Saturday, February 18, 2017

Fortune's Daughters is on pre-sale on Amazon

For the past twelve months I've been writing a new historical novel set in the first third of the twentieth century.  The book will be published by Lake Union, an imprint of the Amazon Group that also bought and published Three Daughters. The publication date is May 9, 2017 however the book is available for pre-order on Amazon.  

For all of the writers who read my blog, I will soon devote a new post recounting the unique personal experiences that came with my Amazon association.  

Here is the link to Fortune's Daughters and below is the prologue.



Prologue

At the turn of the twentieth century, the Hempstead Plains, fertile and halcyon, bordered by the great Atlantic, blessed by God with every source of outdoor pleasure, broke off from Queens and became Nassau, the sixty-first county of New York State.

America’s bankers and industrial tycoons built castles along the rolling North Coast and manicured the rough virgin woods from Great Neck to Lloyd Harbor. J. P. Morgan, Frank Woolworth, Marshall 3Field, Harry Guggenheim, Frank Doubleday, and Asa Simpson. The names told the history of America’s stunning growth. The unblemished county was only twenty-nine miles from the squalor of glutted lower Manhattan, where the millions were made  on the corner of Broad and Wall.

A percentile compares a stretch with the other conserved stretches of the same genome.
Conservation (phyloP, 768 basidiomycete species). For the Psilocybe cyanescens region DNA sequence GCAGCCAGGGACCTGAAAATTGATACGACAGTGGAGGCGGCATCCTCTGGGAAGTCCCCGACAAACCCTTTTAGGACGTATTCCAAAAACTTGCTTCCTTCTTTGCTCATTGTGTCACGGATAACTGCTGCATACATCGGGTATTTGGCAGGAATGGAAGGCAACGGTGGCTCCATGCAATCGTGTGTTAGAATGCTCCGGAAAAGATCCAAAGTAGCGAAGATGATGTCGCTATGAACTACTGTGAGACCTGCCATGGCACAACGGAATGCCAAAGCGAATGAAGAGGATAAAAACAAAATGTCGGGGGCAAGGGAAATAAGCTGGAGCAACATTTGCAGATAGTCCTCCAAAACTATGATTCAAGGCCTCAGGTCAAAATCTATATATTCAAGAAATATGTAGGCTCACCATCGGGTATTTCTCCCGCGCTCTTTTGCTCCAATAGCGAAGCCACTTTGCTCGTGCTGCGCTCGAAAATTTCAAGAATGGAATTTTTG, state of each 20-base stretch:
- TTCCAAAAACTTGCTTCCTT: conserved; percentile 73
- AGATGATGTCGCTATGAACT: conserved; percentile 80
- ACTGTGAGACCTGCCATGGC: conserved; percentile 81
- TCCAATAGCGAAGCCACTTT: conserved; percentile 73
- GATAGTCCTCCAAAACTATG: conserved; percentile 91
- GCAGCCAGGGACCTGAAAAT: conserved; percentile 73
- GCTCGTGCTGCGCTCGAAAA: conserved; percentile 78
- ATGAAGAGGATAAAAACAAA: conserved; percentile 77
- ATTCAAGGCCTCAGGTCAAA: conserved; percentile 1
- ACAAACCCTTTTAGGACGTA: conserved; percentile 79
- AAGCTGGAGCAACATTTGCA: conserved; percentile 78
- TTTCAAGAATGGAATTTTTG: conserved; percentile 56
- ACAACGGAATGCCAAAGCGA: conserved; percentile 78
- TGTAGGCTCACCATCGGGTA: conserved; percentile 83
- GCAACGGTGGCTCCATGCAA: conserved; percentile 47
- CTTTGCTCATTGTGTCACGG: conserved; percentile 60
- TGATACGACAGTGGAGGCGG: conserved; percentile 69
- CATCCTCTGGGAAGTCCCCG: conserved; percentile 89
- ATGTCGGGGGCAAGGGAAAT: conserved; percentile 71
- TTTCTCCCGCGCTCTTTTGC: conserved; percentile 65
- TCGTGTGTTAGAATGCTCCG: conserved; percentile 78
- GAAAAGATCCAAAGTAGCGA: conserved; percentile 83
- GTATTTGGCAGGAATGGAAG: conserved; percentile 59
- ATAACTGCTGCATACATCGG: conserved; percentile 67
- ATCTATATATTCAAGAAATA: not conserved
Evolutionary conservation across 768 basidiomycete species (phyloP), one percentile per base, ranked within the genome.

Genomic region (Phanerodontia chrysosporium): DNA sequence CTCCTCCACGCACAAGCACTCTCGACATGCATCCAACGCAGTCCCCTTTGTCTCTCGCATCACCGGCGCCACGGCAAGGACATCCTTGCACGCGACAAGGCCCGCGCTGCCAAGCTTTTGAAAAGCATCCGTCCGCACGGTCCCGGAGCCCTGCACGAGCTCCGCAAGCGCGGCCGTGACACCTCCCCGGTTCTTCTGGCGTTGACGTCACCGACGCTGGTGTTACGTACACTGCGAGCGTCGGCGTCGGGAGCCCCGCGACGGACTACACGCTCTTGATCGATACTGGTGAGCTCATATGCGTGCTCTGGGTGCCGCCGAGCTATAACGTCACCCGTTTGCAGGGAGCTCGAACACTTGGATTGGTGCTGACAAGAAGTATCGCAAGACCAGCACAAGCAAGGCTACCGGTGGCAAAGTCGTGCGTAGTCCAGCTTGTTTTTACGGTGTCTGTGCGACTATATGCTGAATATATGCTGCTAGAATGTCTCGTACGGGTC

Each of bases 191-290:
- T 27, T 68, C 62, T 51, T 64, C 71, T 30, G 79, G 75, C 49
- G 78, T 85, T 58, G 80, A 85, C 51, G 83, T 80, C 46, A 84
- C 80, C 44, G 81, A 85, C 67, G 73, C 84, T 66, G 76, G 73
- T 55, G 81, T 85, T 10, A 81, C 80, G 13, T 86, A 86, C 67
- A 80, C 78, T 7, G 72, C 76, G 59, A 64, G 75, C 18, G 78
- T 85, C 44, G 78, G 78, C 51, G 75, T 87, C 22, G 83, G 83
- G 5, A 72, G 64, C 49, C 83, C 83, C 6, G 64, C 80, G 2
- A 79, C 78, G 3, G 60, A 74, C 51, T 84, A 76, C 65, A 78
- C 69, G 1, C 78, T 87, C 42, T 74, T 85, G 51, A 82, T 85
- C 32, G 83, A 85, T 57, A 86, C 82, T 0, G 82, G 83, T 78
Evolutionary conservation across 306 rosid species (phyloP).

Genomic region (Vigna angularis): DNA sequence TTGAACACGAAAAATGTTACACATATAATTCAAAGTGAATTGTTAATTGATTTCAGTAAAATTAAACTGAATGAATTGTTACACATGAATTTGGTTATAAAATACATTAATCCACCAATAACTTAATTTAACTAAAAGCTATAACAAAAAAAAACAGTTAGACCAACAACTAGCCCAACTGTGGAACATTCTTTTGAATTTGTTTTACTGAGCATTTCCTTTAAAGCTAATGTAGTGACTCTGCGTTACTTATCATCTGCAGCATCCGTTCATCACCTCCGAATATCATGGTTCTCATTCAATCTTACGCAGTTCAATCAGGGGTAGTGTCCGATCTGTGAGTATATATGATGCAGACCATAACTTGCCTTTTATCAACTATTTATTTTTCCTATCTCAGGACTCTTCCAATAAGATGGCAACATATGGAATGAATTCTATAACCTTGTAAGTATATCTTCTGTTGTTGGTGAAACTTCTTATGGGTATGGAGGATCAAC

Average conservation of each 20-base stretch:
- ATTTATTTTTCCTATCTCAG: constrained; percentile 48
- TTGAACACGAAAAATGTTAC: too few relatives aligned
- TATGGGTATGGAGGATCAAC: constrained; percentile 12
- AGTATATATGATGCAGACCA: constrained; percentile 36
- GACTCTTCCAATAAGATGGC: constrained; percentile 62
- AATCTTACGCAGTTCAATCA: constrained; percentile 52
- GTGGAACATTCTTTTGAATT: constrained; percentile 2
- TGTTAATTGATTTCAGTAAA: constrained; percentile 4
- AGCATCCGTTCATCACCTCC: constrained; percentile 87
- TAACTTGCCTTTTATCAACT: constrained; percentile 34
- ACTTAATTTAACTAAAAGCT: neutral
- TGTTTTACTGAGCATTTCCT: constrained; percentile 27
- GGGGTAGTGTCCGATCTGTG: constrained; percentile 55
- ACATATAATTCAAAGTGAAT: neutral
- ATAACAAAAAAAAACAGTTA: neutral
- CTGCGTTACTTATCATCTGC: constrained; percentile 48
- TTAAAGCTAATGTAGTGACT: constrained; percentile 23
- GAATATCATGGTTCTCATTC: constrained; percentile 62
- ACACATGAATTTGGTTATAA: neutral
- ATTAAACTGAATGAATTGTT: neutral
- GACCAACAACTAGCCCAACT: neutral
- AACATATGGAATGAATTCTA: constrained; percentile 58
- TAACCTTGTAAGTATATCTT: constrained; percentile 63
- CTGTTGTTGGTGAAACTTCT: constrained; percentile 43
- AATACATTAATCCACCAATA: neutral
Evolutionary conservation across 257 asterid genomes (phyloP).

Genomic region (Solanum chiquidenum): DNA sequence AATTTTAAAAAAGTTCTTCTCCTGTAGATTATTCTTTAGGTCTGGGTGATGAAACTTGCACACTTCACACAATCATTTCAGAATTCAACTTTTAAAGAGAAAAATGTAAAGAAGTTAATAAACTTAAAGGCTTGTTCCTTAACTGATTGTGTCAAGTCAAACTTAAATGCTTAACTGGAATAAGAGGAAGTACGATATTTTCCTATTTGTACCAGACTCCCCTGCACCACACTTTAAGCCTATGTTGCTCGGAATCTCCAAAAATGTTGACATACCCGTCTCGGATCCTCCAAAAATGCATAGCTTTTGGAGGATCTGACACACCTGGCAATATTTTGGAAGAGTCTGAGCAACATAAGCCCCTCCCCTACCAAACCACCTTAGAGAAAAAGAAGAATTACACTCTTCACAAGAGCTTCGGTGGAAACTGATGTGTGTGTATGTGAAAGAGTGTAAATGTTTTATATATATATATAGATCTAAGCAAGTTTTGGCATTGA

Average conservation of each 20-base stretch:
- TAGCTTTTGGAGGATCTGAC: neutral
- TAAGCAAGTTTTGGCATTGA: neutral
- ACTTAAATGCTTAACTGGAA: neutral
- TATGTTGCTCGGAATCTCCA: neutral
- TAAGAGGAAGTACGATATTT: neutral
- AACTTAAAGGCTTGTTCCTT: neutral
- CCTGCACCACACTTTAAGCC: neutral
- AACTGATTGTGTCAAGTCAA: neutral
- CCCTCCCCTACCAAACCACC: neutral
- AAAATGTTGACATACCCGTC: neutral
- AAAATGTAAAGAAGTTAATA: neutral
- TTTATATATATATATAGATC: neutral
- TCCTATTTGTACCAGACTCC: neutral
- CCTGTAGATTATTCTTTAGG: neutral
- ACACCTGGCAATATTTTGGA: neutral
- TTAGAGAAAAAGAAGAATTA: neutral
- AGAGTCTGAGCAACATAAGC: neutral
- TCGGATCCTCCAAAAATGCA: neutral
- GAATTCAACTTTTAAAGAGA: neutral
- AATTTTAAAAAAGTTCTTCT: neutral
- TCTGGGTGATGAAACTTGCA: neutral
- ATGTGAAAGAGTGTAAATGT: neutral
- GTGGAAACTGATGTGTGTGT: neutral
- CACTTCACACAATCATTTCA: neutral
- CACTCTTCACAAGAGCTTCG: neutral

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I feel crass and filthy offering this title for you to purchase but I feel crass and filthy for lesser behavior.  Also, I will be posting regularly again.    X







Wednesday, January 18, 2017

State of the Union according to Google

(On Friday, we will have a new president.  Decided this might be a good time to repost this entry from 2013)


Google knows how the citizens are doing.  It has saved all our questions, all our searches, all our subjects and sub categories, We only have to prompt it with a word or two and it shows us where we have been, where we are and where we need to go. 

My job is:
boring
killing me
sucks
makes me depressed

My wife
doesn’t want kids
doesn’t trust me
doesn’t love me anymore
doesn’t listen to me
doesn’t respect me
doesn’t support me
doesn’t like me anymore
doesn’t like my family

My husband:
is gay
got a family
cheated on me